Fish Creek (Wilson) - Segment No. 1


Greys Hoback



Detailed field studies by department personnel served as the basis for recommendations to maintain spawning and adult habitat for Snake River cutthroat trout. Achieving that goal requires a continuous and adequate flow regime to provide spawning habitat in the spring, protect the eggs while they incubate and hatch during the summer, and maintain survival of all life stages of fish throughout the year.
Mr. Ingold’s letter was correct that while the Snake River has some great habitat and fishing for native Snake River cutthroat trout, it doesn’t have much spawning habitat. That makes the relatively small number of tributaries like Fish Creek critically important for maintaining that good fishing. In addition to some high quality spawning habitat, Fish Creek also has some great habitat for adult trout. That’s another reason why the limited number of homeowners in the Crescent H housing development and the Rossetter’s value the stream so highly. Area 1 flowing water fishery regulations apply here. That means there is a limit of six trout per day or in possession, only 3 of which may be cutthroat, only one cutthroat may be over 12 inches long, and only one trout may exceed 20 inches. Like all Snake River tributaries upstream from the Sheep Gulch boat ramp (excluding the Hoback River), fishing is closed from November 1 through March 31. There are no special restrictions on terminal tackle or bait.
Entirely on private property (Thomas Rossetter) near Wilson.
This instream flow segment is located entirely on private property and public fishing access is not allowed. Wyoming statute 41-3-1012 states that instream flow water rights do not implicitly grant the right to access streams passing through privately owned lands.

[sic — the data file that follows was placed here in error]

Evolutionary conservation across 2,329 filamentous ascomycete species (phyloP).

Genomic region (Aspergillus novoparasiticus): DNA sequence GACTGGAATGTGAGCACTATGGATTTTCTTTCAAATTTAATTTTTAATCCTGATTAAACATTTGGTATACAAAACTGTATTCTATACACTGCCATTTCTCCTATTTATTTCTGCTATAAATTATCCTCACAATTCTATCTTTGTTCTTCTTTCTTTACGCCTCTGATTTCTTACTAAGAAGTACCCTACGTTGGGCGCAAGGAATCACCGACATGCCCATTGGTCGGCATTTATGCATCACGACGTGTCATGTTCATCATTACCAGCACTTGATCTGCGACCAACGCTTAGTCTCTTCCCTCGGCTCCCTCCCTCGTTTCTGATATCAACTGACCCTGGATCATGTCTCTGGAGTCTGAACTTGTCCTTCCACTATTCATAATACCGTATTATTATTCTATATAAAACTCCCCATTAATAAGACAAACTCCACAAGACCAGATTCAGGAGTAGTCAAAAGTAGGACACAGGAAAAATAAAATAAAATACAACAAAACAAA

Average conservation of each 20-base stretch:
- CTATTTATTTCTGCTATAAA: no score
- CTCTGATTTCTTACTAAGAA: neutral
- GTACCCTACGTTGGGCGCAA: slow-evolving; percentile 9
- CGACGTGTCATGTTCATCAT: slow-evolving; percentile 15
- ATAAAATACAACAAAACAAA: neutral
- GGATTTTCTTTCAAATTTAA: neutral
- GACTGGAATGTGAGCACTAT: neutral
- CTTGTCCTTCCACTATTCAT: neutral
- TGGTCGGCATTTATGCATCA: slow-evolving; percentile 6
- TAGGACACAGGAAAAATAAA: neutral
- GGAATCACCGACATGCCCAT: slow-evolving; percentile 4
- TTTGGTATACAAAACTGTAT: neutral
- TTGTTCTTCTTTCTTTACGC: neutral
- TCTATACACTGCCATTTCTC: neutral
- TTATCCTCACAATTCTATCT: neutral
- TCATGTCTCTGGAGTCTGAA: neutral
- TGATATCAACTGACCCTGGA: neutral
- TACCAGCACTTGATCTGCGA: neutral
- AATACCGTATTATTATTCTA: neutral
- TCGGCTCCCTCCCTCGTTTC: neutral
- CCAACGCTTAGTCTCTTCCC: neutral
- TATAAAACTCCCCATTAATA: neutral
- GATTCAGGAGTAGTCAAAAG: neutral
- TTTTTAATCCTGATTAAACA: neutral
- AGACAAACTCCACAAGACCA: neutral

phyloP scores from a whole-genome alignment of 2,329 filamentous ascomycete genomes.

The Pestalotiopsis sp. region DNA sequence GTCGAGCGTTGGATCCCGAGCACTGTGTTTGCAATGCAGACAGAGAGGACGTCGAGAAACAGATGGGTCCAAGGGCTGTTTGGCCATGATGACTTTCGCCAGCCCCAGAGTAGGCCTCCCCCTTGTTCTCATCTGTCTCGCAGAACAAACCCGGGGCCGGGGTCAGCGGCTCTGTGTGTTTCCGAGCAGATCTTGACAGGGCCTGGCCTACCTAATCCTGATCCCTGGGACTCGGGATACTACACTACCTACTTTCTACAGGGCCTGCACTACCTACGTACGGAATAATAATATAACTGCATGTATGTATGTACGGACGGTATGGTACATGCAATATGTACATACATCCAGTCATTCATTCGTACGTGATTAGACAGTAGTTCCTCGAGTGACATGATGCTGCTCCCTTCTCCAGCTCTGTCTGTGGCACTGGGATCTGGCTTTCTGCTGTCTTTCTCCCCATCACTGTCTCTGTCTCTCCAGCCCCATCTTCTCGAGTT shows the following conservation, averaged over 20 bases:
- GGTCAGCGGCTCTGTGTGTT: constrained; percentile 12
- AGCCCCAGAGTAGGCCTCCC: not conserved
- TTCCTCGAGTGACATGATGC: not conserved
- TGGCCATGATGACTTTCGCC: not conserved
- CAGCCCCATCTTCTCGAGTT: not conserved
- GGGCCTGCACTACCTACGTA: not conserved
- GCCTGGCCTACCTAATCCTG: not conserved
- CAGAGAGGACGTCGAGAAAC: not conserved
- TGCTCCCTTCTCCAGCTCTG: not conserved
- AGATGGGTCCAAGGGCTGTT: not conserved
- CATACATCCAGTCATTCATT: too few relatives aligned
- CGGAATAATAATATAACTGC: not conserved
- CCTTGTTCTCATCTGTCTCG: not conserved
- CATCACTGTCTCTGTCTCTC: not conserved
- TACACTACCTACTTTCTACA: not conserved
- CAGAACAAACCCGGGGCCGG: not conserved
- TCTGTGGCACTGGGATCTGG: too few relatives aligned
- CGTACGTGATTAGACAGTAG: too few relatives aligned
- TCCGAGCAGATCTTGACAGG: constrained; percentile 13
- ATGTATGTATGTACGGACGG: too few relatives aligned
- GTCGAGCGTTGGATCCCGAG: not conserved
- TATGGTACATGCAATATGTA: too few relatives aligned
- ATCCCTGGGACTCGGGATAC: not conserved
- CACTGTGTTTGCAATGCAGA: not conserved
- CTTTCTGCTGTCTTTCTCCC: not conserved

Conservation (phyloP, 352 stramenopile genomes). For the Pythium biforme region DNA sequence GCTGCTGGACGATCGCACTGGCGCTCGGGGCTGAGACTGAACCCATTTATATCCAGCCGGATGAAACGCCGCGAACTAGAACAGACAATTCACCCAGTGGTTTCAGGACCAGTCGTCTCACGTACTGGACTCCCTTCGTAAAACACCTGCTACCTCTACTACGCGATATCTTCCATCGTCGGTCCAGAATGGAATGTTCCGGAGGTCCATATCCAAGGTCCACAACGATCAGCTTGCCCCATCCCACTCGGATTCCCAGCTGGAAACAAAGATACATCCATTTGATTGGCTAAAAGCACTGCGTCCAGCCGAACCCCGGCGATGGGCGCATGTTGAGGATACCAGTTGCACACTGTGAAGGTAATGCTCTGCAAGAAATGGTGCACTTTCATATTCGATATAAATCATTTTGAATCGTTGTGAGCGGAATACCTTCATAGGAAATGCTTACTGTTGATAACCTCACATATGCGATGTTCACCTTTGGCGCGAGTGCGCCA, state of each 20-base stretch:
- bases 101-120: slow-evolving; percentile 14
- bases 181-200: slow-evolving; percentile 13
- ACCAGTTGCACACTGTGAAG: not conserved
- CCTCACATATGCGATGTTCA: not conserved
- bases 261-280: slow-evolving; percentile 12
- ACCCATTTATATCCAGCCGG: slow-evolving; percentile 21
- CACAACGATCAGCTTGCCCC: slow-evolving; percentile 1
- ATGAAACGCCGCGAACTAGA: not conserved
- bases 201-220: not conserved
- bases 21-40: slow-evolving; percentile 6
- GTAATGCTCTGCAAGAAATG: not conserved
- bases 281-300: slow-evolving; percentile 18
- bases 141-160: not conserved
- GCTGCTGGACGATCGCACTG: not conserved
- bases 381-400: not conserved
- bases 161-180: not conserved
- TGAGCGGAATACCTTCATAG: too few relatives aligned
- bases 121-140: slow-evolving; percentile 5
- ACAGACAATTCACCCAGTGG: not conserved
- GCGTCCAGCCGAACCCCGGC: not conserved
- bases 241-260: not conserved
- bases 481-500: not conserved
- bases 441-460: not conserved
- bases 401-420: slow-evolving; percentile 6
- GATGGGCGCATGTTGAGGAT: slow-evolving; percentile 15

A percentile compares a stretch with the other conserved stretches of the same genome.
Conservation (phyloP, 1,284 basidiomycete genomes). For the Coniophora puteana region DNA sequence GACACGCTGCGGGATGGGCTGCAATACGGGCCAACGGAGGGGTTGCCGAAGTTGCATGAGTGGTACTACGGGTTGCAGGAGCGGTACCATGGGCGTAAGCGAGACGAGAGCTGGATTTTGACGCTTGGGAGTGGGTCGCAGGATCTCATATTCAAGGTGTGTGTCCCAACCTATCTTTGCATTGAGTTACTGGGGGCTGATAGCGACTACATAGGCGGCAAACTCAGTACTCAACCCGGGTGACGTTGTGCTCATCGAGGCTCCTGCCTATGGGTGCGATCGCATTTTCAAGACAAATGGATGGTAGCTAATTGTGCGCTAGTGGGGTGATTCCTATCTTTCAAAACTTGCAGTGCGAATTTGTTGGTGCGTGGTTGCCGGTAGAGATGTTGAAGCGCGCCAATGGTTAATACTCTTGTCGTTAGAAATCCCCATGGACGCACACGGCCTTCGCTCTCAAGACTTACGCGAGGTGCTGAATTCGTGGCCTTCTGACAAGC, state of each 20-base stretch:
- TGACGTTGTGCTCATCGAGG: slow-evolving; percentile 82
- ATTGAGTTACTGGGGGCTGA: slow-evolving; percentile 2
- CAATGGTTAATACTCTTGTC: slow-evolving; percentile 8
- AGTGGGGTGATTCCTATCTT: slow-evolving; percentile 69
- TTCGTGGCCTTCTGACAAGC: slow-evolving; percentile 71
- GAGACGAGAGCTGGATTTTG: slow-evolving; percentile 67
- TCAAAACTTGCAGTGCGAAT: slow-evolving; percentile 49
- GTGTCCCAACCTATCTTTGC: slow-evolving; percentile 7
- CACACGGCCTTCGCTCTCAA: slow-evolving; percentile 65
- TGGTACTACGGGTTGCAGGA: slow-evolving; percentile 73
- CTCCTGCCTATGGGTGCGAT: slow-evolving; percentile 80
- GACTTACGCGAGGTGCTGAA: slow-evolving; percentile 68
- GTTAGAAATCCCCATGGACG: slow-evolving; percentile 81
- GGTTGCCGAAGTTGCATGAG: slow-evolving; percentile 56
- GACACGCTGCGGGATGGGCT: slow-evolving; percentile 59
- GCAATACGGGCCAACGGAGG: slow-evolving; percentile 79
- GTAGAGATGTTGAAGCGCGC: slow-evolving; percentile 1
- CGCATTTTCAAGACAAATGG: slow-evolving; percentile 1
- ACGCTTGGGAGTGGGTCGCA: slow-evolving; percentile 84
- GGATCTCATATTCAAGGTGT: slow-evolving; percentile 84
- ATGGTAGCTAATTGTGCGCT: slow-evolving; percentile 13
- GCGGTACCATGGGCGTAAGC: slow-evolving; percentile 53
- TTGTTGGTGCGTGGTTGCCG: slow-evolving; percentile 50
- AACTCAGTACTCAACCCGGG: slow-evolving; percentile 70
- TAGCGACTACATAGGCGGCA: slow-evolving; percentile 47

“The purpose of this letter is to request that the Wyoming Game & Fish Department initiate the necessary investigation for the purpose of obtaining an instream flow right for Fish Creek. . . Very few spawning opportunities exist in the Snake River proper for Snake River cutthroat trout. Consequently the Snake River’s tributaries are vital spawning habitat . . . I feel it is very important that efforts be made to secure a minimum instream flow allocation for this segment of Fish Creek.” These are words contained in a letter from Ed Ingold, manager of the Crescent H Ranch near Wilson in a letter dated October 15, 1992. One month later Thomas B. Rossetter, an upstream neighbor, submitted a similar letter in which he stated “We are totally supportive of the concept of maintaining minimum instream flow . . . whether on private or publicly held land . . . We request that our land be considered as part of the instream flow section.” Based on these requests and our agreement with the landowners’ observations, the department prepared and submitted instream flow applications for two segments of Fish Creek near Wilson through private lands. To date, virtually all other instream flow segments have been filed on stream segments that pass through lands with public lands on at least one side – the vast majority of those have public land on both sides of the stream. Fish Creek was the first place where the department submitted an instream flow filing on a segment located entirely within privately owned land. The state’s instream flow law provides clear guidance on these filings – mandating that the state own all instream flow rights (not the landowner), directing the Game and Fish Department (not private interests or other agencies) to determine important segments and amounts of water needed, and clearly stating that the existence of an instream flow right within private land does not require or allow public access to the stream. Only two other stream segments that have private land along both sides of the stream have been established since the ones on Fish Creek. It has been department practice to conduct instream flow studies on private land only upon the formal request of landowners and a determination by department personnel that the requested segments are critically important habitats.